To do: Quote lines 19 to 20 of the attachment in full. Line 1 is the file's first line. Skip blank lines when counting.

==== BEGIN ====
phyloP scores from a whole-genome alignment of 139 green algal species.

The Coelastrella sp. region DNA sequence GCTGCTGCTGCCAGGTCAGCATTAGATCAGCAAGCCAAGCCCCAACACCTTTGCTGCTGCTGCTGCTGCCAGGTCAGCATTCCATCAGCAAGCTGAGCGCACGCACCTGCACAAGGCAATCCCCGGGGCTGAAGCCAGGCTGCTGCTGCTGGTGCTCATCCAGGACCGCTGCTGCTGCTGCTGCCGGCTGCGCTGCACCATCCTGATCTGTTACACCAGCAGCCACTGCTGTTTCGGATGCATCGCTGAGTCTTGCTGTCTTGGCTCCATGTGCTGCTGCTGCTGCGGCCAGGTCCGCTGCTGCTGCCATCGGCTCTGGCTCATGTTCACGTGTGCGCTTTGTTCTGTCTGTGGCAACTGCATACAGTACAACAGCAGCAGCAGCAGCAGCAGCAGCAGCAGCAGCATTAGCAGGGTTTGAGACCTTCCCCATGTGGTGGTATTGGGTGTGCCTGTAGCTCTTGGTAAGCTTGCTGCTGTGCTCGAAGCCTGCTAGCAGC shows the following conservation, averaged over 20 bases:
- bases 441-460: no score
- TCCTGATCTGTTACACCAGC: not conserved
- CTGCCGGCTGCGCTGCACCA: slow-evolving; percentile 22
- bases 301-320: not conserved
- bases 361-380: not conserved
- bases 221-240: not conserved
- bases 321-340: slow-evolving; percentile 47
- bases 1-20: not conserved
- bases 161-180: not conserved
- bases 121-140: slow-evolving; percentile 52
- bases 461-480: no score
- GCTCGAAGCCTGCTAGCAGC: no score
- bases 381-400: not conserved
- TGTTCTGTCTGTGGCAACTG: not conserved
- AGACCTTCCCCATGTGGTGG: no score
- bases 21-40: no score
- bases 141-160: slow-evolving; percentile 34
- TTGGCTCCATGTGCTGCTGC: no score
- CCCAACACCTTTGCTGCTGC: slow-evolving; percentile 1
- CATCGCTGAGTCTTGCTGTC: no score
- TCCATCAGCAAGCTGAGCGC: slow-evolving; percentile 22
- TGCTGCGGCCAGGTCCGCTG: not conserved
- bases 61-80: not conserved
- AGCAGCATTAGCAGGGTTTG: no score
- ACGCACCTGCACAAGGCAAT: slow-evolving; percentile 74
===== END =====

- bases 141-160: slow-evolving; percentile 34
- TTGGCTCCATGTGCTGCTGC: no score